Two lasers better when attacking cancer

Mar 25, 2009

Two lasers may be better than one when attacking cancer cells, according to a paper by Rice University scientists.

Yildiz Bayazitoglu, Rice's H.S. Cameron Chair Professor of Mechanical Engineering and an authority on heat transfer and fluid flow, and doctoral student Jerry Vera are using computer simulations to quantify the effect of heating nanoparticles with near-infrared lasers to kill tumors without damaging healthy tissue.

They hope to raise the efficiency of destroying tumors by fine-tuning methods of heating them based on the size and composition of not only the but also the surrounding tissue.

The paper summarizing their results, "Gold Nanoshell Density Variation with Laser Power for Induced Hyperthermia," is published in the January issue of the .

The researchers found that attacking a tumor with two lasers can heat it more thoroughly than a single laser. For tumors as large as one centimeter, simulations showed opposing lasers surgically inserted via in a minimally invasive procedure produced the most profile in every case.

Lasers and nanoparticles are already being used to treat cancer. A Houston company founded by Rice scientists Jennifer West and Naomi Halas, Nanospectra Biosciences, Inc., is conducting human tests of a system that uses nanoshells heated by near-infrared lasers to kill tumors. Bayazitoglu, West and Halas are all part of Rice's Laboratory for Nanophotonics.

The Bayazitoglu group's approach would refine such treatment by taking into account the light-scattering properties of nanoparticles. Their concern is that nanoparticles near the surface of a tumor will block a laser from reaching those at the center.

"Think about it this way: If you're driving on a very foggy night, you can only see just so far no matter how good your headlights are," wrote Vera in an article about the research. "That's because the millions of small in the air absorb and scatter the light, deflecting the beams from your headlights before they can reflect off of whatever's ahead of you on the road.

"Nanoparticles dispersed within a tumor do exactly the same thing. They're very good at absorbing laser light and generating heat, but within particularly thick tumors, that same quality prevents a lot of the light from reaching deeper into the tissue."

Bayazitoglu said this phenomenon, called "extinction," is "highly undesirable." A uniform temperature profile of at least 60 degrees Celsius has to be created to kill the whole tumor. "Raising the temperature on one end but not the other will simply allow the tumor to re-grow, and that doesn't solve the problem - or cure the patient."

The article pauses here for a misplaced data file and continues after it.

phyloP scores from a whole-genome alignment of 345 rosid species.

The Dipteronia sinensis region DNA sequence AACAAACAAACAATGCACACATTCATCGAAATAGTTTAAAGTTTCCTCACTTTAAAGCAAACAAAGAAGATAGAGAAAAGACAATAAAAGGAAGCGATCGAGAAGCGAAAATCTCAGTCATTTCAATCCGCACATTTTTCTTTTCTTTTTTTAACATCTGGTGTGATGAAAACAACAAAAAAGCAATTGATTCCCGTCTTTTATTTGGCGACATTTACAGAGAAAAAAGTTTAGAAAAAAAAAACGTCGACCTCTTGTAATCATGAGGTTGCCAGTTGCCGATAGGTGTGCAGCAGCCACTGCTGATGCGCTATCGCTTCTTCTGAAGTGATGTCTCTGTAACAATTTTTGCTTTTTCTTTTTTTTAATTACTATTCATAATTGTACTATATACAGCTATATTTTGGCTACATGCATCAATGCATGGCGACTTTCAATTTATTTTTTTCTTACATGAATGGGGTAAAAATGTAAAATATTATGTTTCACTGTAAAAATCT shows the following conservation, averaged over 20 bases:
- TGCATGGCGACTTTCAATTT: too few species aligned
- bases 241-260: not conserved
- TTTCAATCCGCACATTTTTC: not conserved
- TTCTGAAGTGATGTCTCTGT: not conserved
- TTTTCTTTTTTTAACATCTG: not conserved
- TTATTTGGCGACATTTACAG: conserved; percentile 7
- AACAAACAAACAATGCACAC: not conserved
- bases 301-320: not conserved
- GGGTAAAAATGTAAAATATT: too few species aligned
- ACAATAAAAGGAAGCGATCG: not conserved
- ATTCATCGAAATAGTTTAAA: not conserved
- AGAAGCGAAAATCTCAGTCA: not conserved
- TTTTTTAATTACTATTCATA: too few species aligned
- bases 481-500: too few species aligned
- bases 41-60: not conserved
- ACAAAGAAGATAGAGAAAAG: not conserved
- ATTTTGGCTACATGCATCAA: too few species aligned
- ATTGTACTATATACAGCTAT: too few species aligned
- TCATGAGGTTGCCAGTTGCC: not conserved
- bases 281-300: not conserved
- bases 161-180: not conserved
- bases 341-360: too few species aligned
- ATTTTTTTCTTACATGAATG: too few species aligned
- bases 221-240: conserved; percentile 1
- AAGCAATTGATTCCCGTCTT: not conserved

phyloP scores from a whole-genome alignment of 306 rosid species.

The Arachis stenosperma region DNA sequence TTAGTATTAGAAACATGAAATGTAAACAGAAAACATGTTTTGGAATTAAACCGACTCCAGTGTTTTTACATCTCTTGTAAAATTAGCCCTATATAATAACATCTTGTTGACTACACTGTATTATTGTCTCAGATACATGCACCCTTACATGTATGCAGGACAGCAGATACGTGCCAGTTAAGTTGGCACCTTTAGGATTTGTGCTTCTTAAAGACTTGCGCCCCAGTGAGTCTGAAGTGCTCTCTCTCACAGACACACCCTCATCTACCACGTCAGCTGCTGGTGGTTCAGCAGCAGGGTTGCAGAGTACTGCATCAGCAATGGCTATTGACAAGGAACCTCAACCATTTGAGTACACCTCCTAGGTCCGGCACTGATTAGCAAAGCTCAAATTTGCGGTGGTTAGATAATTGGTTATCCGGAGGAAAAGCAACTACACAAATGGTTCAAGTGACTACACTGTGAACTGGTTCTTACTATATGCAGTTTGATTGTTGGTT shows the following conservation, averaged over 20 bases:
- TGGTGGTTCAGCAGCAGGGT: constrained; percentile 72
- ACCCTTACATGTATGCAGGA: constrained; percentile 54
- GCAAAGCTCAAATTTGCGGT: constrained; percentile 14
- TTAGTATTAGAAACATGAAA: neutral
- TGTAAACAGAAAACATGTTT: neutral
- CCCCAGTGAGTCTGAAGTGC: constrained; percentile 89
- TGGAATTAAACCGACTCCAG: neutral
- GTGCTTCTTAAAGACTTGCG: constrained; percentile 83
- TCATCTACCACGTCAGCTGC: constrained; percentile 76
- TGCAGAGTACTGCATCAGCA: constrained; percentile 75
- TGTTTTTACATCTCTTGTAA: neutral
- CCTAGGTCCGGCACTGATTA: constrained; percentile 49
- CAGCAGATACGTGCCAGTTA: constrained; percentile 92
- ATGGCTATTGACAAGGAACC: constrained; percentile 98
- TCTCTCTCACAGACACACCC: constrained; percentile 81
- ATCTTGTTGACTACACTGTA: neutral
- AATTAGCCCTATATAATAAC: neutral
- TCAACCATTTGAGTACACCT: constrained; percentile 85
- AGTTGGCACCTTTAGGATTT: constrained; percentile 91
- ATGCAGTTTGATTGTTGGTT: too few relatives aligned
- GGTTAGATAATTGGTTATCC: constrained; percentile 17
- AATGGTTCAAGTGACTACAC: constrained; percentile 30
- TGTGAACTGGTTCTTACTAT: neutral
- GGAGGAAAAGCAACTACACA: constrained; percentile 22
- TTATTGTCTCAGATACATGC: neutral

The density and placement of nanoparticles in the tumor are important, said Bayazitoglu. "Ideally, you should put nanoparticles at the center of the tumor, then kill it from the center out," she said.

Laser treatment may be effective even if nanoparticles are not used, she said. "If the tumor has good absorption properties, slow heating can do a good job of killing the cancer, because the heat has time to get inside. If you're doing that, sometimes it's better not to use nanoparticles."

With so many tissue types and the great variety of cancers people face, the importance of accurate simulations cannot be overemphasized, the researchers said. They hope the ability to calculate scenarios will allow doctors to find the best laser therapy to produce the perfect heating environment.

Source: Rice University (news : web)

Explore further: Gold nanoparticles help target, quantify breast cancer gene segments in a living cell

add to favorites email to friend print save as pdf

Related Stories

Nanoparticles and Lasers Create Cancer-Killing Microbubbles

Jun 19, 2006

One promising use of gold nanoparticles is to use them to convert laser energy into heat that can kill malignant cells. Now, in a promising twist on this approach to anticancer therapy, an international team of investigators ...

Nanorods show benefits cancer treatment

Mar 14, 2006

Researchers at the Georgia Institute of Technology and the University of California, San Francisco, have found an even more effective and safer way to detect and kill cancer cells. By changing the shapes of ...

Laser surgery probe targets individual cancer cells

Jun 24, 2008

Mechanical engineering Assistant Professor Adela Ben-Yakar at The University of Texas at Austin has developed a laser "microscalpel" that destroys a single cell while leaving nearby cells intact, which could improve the precision ...

Recommended for you

Cloaked DNA nanodevices survive pilot mission

Apr 22, 2014

It's a familiar trope in science fiction: In enemy territory, activate your cloaking device. And real-world viruses use similar tactics to make themselves invisible to the immune system. Now scientists at ...

Innovative strategy to facilitate organ repair

Apr 18, 2014

A significant breakthrough could revolutionize surgical practice and regenerative medicine. A team led by Ludwik Leibler from the Laboratoire Matière Molle et Chimie (CNRS/ESPCI Paris Tech) and Didier Letourneur ...

User comments : 1

Adjust slider to filter visible comments by rank

Display comments: newest first

E_L_Earnhardt
1 / 5 (1) Mar 25, 2009
WELCOME ENGINEER! I think you've got this cancer thing backwards though! A RECEIVER at infa-red F. will tell you the fault within! TRAP and TRACK the infared signal! Exact frequency,180 out of phase, can RESTORE the cell to normal operation!

More news stories

Research proves nanobubbles are superstable

The intense research interest in surface nanobubbles arises from their potential applications in microfluidics and the scientific challenge for controlling their fundamental physical properties. One of the ...

Google+ boss leaving the company

The executive credited with bringing the Google+ social network to life is leaving the Internet colossus after playing a key role there for nearly eight years.